Linda Knieriemen, Senior Pastor at First Presbyterian Church in Holland, responds:

  • Covid vaccines, 
  • health care workers, 
  • people who wear voluntarily wear masks even though they aren’t comfortable and glasses steam up!

The Rev. Rachel J. Bahr, pastor of Plymouth UCC, responds:

The number one thing that I am grateful for this past year was the incredible work of so many that went into making the COVID-19 vaccines accessible to all. The incredible gratitude I feel for the scientists, the doctors and nurses, and the wider medical personnel that have worked tirelessly is incomparable to anything I have experienced before.

The Rev. Steven W. Manskar, a retired United Methodist pastor, responds:

  • I am thankful for physicians, nurses, aids, technologists, and everyone working in hospitals caring for people suffering with COVID-19. I’m thankful for their courage and dedication to caring for and healing people.
  • I am thankful for Emergency Medical Technicians, ambulance drivers, police officers, fire fighters, and all other first responders who risk their lives and work to protect everyone in the community.
  • I am thankful for all the teachers, school administrators, and support staff in all the schools who have given their best to teach, encourage, and inspire their students and their families during this pandemic.
  • I am thankful for all the people who working in grocery stores, pharmacies, gas stations, restaurants and all the services that helped our community get through the pandemic.
  • I am thankful for researchers and scientists who develop vaccines that save lives. I am thankful for God who inspires and provides the knowledge, commitment to reduce human suffering, and technology that makes vaccines and medicines possible.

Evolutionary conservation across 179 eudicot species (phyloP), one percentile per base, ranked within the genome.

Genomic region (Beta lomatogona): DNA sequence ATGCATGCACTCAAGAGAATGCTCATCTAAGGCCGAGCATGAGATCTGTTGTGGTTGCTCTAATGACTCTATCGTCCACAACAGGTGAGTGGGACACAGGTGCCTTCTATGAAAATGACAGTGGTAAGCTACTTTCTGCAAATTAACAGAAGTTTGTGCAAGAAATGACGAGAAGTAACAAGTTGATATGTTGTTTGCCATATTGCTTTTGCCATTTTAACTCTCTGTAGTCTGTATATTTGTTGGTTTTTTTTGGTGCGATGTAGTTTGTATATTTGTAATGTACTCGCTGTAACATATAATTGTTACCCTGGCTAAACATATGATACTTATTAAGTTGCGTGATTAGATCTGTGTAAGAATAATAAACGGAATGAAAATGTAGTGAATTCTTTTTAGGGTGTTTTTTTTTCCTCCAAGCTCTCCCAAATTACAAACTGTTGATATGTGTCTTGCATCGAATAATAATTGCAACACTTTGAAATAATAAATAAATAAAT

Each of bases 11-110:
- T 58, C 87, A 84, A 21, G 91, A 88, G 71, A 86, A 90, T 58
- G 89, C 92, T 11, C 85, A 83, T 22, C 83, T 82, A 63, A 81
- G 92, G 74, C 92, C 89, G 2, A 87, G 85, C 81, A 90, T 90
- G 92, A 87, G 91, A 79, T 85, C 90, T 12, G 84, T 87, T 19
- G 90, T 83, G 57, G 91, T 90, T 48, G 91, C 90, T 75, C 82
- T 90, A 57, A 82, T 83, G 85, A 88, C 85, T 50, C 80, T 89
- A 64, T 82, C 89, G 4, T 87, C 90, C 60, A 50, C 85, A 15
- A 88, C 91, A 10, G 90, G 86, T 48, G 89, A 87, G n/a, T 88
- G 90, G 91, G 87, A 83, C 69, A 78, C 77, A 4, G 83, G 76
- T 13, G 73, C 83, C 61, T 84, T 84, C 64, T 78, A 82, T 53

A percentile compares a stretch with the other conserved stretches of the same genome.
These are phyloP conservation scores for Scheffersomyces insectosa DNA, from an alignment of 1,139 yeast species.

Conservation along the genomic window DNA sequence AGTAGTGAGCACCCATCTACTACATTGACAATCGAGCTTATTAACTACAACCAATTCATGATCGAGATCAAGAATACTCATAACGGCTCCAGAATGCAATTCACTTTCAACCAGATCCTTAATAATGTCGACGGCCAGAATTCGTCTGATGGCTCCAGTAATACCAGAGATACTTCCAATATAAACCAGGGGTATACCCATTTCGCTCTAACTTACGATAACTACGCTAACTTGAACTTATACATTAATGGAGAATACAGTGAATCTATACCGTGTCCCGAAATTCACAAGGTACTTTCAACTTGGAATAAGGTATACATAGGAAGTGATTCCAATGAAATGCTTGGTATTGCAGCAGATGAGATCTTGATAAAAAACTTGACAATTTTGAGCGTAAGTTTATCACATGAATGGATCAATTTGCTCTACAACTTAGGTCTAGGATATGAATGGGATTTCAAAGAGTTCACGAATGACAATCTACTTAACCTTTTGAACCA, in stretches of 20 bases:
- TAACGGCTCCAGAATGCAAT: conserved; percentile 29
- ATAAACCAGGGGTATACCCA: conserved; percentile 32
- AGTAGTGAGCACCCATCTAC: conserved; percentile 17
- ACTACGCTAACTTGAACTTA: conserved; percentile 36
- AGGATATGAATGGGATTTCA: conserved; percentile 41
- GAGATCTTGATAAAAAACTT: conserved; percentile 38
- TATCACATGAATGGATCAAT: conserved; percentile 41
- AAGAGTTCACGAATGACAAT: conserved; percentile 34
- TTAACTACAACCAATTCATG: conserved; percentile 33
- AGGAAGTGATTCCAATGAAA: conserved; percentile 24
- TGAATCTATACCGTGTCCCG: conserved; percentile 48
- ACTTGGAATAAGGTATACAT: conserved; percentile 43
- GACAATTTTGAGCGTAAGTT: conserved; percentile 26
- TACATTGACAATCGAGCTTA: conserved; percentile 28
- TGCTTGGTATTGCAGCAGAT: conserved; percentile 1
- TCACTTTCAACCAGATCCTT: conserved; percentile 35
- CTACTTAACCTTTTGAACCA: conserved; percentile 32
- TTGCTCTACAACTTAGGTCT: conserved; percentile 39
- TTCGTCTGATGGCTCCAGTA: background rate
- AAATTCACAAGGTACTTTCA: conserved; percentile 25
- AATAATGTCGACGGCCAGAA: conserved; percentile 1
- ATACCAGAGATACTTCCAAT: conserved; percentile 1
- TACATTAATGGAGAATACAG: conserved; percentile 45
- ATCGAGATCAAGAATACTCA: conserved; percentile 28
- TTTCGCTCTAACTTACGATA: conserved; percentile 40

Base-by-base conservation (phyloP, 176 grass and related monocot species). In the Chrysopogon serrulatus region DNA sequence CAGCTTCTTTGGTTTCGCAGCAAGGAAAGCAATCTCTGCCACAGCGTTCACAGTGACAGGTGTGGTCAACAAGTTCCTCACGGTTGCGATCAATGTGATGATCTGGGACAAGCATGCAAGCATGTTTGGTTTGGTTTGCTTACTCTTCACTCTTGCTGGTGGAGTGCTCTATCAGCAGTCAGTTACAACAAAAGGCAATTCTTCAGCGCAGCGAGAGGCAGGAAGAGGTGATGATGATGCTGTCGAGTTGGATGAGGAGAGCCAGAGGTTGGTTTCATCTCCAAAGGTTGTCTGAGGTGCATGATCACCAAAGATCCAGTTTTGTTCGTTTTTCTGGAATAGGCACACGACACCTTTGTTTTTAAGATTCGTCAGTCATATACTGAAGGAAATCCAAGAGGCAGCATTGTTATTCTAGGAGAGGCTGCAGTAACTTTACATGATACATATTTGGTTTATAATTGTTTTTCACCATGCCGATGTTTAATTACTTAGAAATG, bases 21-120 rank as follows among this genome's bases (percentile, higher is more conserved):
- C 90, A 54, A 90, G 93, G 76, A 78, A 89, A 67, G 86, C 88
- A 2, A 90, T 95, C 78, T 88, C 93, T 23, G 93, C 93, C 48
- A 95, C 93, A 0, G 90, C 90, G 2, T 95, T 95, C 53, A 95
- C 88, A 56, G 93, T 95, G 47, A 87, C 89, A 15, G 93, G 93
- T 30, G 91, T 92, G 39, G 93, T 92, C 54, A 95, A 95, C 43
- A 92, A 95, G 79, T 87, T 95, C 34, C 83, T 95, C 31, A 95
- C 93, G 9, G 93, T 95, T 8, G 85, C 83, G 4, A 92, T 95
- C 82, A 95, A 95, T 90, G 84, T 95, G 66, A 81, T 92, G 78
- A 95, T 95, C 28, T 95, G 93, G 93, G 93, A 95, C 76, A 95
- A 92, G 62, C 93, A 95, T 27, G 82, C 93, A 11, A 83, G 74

• I am thankful for the U. S. Government that provides the COVID-19 vaccines free to everyone who wants to protect themselves and their community. I am thankful for the pharmaceutical companies, local officials, and volunteers who distribute the vaccines to the people who need them. I’m also thankful the U. S. Government is working with other wealthy nations and donating millions of vaccine doses to poor nations.
  • I am thankful for or all the public health officials who work tirelessly to protect everyone from disease and misinformation.

My response:

  • I am thankful for advances in science that produced a life-saving vaccine against a pandemic virus.
  • I am thankful for the small delights in life, like watching a puppy discover the world for the first time and realizing which crumbs on the floor are good to eat.
  • I am thankful for my general good health and that I have the resources to see a doctor whenever needed.
  • I am thankful for a family that supports each other during difficult times.
  • I am grateful for a spouse who always has my back.
  • I am grateful for Thanksgiving as a reminder to be thankful for everything, large and small, that blesses my life.
  • And I am grateful for Hanukkah as a reminder that in dark times of oppression, we can choose the path of light and ignite sparks of joy in the world.

This column answers questions of Ethics and Religion by submitting them to a multi-faith panel of spiritual leaders in the Grand Rapids area. We’d love to hear about the ordinary ethical questions that come up in the course of your day as well as any questions of religion that you’ve wondered about. Tell us how you resolved an ethical dilemma and see how members of the Ethics and Religion Talk panel would have handled the same situation. Please send your questions to [email protected].